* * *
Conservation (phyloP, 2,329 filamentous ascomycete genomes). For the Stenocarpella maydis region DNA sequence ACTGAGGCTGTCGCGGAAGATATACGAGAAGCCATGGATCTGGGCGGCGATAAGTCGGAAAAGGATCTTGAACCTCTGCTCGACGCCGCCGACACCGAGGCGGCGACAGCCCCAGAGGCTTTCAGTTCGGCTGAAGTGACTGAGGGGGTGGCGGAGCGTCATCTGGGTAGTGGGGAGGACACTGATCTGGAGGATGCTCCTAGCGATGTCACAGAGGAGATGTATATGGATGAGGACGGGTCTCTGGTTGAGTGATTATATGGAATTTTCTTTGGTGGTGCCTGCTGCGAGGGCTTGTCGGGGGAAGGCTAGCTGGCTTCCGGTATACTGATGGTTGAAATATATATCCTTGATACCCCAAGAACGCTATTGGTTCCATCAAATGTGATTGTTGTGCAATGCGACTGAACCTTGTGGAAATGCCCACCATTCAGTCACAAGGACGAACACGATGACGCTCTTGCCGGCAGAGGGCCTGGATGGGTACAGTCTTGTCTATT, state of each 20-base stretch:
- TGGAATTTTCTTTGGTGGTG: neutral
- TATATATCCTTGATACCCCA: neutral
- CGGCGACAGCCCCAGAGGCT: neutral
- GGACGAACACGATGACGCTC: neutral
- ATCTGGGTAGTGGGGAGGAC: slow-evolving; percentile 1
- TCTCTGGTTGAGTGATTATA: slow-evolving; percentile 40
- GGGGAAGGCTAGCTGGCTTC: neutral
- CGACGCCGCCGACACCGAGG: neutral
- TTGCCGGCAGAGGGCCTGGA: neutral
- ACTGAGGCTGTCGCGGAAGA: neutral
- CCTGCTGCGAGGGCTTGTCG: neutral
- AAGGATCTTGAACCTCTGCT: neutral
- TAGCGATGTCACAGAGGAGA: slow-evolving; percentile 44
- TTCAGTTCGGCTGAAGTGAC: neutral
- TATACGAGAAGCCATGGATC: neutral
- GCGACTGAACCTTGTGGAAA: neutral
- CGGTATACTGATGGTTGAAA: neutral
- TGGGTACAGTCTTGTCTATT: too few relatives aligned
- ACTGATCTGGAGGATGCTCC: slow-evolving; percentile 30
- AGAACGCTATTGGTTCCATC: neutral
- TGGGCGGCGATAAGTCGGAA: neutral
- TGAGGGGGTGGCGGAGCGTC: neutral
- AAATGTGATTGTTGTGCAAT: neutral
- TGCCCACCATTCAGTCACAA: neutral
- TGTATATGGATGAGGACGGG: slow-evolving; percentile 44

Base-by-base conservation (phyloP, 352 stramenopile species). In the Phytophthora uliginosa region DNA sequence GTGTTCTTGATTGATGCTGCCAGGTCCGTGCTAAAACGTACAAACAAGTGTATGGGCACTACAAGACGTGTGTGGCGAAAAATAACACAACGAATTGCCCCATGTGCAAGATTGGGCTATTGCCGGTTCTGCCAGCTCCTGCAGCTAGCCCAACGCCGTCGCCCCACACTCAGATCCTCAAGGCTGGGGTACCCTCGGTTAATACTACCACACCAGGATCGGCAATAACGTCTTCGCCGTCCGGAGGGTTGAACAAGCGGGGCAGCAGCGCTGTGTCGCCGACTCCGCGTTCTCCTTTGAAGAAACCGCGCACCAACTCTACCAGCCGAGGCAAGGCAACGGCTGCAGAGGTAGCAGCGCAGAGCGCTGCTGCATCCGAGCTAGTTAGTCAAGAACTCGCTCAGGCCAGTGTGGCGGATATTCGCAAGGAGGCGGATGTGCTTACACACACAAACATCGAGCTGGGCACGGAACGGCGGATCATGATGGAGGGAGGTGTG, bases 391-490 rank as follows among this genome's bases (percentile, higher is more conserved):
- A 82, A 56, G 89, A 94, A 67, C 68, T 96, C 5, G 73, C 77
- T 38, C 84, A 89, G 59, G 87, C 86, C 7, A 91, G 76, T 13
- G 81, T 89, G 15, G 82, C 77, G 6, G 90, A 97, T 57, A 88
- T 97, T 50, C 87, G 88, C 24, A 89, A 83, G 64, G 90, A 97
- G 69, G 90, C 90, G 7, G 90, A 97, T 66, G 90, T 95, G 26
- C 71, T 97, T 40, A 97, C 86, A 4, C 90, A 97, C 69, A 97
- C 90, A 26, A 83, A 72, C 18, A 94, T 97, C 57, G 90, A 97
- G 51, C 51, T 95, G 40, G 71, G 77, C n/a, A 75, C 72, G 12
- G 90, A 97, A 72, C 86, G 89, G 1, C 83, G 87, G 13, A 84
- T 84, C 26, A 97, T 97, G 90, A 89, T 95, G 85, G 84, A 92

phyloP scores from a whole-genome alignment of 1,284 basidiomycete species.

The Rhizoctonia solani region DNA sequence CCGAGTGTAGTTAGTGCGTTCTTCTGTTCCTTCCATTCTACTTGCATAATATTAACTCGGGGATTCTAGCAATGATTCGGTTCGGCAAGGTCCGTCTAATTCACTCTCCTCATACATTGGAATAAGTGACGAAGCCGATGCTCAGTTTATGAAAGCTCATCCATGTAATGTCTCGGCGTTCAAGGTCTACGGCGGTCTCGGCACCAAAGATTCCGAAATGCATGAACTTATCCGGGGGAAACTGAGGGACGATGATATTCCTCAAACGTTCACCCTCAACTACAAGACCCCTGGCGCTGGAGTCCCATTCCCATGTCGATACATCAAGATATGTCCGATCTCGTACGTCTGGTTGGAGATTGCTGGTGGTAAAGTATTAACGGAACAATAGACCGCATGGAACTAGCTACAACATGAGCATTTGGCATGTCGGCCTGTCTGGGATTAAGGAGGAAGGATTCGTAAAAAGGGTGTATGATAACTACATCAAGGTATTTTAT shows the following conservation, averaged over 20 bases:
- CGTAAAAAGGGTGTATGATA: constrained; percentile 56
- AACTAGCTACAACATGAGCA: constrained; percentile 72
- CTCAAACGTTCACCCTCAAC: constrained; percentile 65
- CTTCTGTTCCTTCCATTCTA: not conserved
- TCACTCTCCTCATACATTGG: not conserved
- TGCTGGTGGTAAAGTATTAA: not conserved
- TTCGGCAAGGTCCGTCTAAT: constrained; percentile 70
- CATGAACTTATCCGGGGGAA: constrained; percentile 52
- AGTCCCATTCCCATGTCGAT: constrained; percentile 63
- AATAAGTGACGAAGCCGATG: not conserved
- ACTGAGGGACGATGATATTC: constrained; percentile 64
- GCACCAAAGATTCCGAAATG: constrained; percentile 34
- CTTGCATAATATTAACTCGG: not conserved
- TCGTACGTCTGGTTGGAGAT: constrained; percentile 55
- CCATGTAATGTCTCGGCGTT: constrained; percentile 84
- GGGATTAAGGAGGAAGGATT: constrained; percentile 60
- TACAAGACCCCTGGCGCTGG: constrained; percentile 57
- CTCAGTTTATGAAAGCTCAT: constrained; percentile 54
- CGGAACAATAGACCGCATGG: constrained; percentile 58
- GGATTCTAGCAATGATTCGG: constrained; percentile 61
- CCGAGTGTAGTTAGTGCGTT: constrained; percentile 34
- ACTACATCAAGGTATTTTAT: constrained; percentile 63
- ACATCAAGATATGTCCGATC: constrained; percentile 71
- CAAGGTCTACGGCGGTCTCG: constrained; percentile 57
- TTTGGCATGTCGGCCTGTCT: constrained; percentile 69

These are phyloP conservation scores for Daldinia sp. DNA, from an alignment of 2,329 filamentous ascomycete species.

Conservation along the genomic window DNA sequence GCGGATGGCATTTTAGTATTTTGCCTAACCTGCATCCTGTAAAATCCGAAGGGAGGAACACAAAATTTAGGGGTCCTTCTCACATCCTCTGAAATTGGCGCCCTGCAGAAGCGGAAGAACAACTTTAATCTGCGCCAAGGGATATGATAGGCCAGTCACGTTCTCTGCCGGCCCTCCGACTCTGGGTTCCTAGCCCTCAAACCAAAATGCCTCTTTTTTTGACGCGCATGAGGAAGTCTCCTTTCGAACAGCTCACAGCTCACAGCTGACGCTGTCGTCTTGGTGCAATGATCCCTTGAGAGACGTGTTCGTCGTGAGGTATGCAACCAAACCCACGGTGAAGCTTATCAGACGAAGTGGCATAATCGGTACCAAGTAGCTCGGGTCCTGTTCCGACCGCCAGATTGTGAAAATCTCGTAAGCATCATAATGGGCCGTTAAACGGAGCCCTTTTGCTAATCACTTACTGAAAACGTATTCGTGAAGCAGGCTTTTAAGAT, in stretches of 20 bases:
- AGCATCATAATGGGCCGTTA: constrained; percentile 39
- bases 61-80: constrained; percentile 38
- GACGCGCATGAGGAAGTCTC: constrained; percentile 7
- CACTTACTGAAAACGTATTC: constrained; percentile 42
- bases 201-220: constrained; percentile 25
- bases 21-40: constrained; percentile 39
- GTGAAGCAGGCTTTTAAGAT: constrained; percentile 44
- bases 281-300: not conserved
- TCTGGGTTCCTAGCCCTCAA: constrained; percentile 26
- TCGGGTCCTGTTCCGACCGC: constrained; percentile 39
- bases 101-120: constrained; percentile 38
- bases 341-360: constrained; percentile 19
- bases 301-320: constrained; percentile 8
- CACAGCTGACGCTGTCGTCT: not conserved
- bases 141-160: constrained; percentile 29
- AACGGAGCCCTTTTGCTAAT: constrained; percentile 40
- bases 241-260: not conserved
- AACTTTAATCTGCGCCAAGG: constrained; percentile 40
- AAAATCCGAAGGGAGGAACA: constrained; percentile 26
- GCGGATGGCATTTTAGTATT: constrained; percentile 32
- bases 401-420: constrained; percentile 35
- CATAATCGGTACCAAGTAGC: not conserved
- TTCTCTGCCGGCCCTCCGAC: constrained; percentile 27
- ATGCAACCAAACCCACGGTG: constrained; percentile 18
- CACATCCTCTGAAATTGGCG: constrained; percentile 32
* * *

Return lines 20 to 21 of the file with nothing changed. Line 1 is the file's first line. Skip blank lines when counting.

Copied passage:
- ACTGATCTGGAGGATGCTCC: slow-evolving; percentile 30
- AGAACGCTATTGGTTCCATC: neutral